Justice Expands CDR Case

WASHINGTON — The Justice Department has filed a new indictment against CDR Financial Products and three current and former officials that expands on some of the original October 2009 charges against them to include so-called honest services fraud — a criminal statute that survived a Supreme Court challenge earlier this year and is often used to prosecute wrongdoing by public officials.

The indictment was re-filed late Tuesday, the same day that federal regulators announced a $137 million settlement with Bank of America Merrill Lynch over its participation in a scheme to rig bids for municipal reinvestment contracts from 1997 to 2004 while signaling that additional settlements with other market participants are imminent.

Christopher "Kit" Taylor, the former executive director of the Municipal Securities Rulemaking Board, predicted that other firms will face harsher, more costly settlements because they were not as quick to cooperate with federal law enforcement officials that have been investigating anticompetitive behavior in the muni market since early 2005.

The settlement for Bank of America — the first bank to report bid-rigging to the Justice Department so that it received amnesty for criminal charges — involved disgorgement of ill-gotten gains and restitution to issuers and regulators rather than penalties for misconduct, he pointed out.

Federal regulators "make it brutally clear that Bank of America got what they got because of their leniency agreement," Taylor said. "I don't even want to speculate how heavy things are going to come down on those who didn't come clean earlier, but I expect it to be significant."

Jim Coffman, a former Securities and Exchange Commission enforcement attorney who retired in 2007, said he would not be surprised if the Justice Department, SEC and other federal regulators announced a global settlement with firms ensnared in the probe into guaranteed investment contracts and derivatives, similar to a more than $138 million global yield-burning settlement the SEC reached a decade ago.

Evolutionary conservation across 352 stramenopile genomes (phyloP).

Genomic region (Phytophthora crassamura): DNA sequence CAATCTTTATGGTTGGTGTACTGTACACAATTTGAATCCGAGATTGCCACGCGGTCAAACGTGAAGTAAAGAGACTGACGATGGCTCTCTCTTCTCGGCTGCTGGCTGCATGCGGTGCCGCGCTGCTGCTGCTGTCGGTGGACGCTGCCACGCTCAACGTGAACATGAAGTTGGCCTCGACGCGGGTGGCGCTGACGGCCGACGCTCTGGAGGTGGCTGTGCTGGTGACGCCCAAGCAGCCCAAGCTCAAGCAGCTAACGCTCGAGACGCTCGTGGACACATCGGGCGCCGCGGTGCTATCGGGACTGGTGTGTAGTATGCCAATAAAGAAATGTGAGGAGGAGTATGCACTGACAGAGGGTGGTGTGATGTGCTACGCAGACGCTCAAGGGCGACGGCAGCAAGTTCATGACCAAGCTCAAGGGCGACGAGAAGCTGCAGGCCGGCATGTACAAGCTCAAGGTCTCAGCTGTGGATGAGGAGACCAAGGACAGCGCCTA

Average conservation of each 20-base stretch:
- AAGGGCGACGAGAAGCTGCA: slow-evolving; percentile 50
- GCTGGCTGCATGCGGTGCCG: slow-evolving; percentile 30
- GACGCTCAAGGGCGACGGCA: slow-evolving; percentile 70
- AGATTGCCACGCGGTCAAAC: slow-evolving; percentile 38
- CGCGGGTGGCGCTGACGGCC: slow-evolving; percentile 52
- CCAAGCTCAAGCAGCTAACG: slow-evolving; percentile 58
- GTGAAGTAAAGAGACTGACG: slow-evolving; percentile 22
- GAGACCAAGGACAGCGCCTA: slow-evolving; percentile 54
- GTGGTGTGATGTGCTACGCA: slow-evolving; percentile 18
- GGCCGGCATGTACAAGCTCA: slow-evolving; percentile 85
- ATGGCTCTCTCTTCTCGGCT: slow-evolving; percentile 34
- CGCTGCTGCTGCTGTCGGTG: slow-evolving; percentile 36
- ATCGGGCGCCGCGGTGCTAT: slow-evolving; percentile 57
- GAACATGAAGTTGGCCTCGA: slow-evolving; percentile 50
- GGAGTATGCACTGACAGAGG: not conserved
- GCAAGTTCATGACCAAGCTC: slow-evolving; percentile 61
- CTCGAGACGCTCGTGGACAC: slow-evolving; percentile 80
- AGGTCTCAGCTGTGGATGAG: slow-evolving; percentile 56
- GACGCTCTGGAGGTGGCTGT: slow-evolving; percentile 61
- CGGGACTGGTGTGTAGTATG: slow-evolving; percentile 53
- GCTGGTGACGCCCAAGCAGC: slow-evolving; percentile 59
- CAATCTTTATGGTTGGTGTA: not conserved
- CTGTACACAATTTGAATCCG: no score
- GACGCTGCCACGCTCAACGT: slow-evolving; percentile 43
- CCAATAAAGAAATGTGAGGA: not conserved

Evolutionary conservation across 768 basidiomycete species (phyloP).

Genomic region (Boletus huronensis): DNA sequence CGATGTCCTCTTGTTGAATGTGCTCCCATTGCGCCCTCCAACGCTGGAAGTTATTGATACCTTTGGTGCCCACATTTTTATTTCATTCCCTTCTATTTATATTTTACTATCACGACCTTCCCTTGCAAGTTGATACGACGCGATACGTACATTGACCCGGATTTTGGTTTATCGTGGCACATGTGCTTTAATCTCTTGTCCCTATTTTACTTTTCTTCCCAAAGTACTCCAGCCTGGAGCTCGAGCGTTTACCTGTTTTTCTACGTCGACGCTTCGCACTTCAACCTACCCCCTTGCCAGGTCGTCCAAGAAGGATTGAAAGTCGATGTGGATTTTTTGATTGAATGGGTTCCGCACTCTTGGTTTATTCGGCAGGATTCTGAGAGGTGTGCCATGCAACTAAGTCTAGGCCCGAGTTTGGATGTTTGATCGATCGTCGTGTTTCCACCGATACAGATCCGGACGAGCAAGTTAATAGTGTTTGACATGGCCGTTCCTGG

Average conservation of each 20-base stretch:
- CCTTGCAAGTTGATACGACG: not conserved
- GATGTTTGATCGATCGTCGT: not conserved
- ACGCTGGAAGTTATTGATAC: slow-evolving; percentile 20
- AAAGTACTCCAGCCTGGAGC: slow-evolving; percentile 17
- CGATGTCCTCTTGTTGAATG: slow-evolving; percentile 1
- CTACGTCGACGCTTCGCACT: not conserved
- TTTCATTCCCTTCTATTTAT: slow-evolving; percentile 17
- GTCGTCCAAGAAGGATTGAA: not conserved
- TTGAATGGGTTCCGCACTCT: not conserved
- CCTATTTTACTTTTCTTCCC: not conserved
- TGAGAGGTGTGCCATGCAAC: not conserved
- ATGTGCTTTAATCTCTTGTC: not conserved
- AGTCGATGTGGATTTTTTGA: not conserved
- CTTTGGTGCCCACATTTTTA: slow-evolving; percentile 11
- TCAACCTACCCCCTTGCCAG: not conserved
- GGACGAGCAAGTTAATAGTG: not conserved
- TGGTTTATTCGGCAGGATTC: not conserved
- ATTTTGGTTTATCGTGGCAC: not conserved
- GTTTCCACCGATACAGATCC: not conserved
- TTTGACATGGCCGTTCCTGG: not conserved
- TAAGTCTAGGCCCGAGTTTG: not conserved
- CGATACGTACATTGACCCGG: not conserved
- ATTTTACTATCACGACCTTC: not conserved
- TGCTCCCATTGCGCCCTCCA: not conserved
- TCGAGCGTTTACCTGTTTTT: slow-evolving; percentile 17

Firms agreed to settle federal allegations that they overcharged muni issuers for open-market Treasuries for refunding escrows, with the markups lowering, or burning down, the investment yield so that it was below the bond yield and did not generate illegal arbitrage profits for the issuers.

A global settlement would efficiently allow all of the bid-rigging cases to wrap up, and effectively conserve limited resources at the SEC that may become even more limited with the Republican takeover of the House, Coffman said.

"This is the kind of case you'd want to do that with, if you can take down the worst of the conduct, make sure that those who engaged in misconduct are no longer in the industry and can deprive them of whatever reward they took from what they did," he said.

Elaborating on the new CDR indictment Tuesday, Rebecca Meiklejohn, Justice's lead antitrust attorney on the case, told a federal judge in Manhattan that the changes are "minimal" and would have little impact as the case moves toward a scheduled trial next September.

Though she indicated during a Nov. 12 pretrial conference that the new indictment was coming and might contain additional tax-fraud charges, she told the judge that it does not.

But attorneys representing CDR and the three defendants — founder David Rubin, former chief financial officer Zevi Wolmark and former vice president Evan Zarefsky — said the new indictment will almost certainly disrupt the schedule for that case.

"It requires this incredible amount of work to defend against this new theory," said one defense attorney who asked not to be named.

Judge Victor Marrero, of the United States District Court for the District of Southern New York who is presiding over the case, has asked the defendants to respond to the new indictment by Wednesday.

Enacted in 1989, the honest-services statute makes it a felony for a public or private employee to use the mail or wires to deprive his employer of its "intangible right" to the employee's "honest services."

In a June ruling, a majority of Supreme Court justices refused to strike down the statute as impermissibly vague — as former Enron Corp. chief executive officer Jeffrey Skilling had asked it to do — but pared the statute to its "core," which involves bribery and kickback schemes. The court ultimately vacated an honest-services wire fraud charge used against Skilling because he was not accused of making bribes or taking kickbacks. The CDR case involves alleged kickbacks.

The charge has been used in multiple muni-related cases, many of which have involved pay-to-play practices and bribes or kickbacks.

Former Philadelphia Treasurer Corey Kemp, for example, was fined $10,000, ordered to pay $334,000 in restitution, and sentenced to 10 years in prison in 2005 for honest services fraud, attempted extortion, and other charges in connection with steering bond business and city contracts to firms for gifts, loans, and illegal payments.

Two former executives at Commerce Bancorp, Glenn Holck and Stephen Umbrell, were also fined and sent to prison for conspiracy to commit honest services fraud by helping to arrange loans for Kemp, his church, and his brother-in-law in exchange for city bond business.

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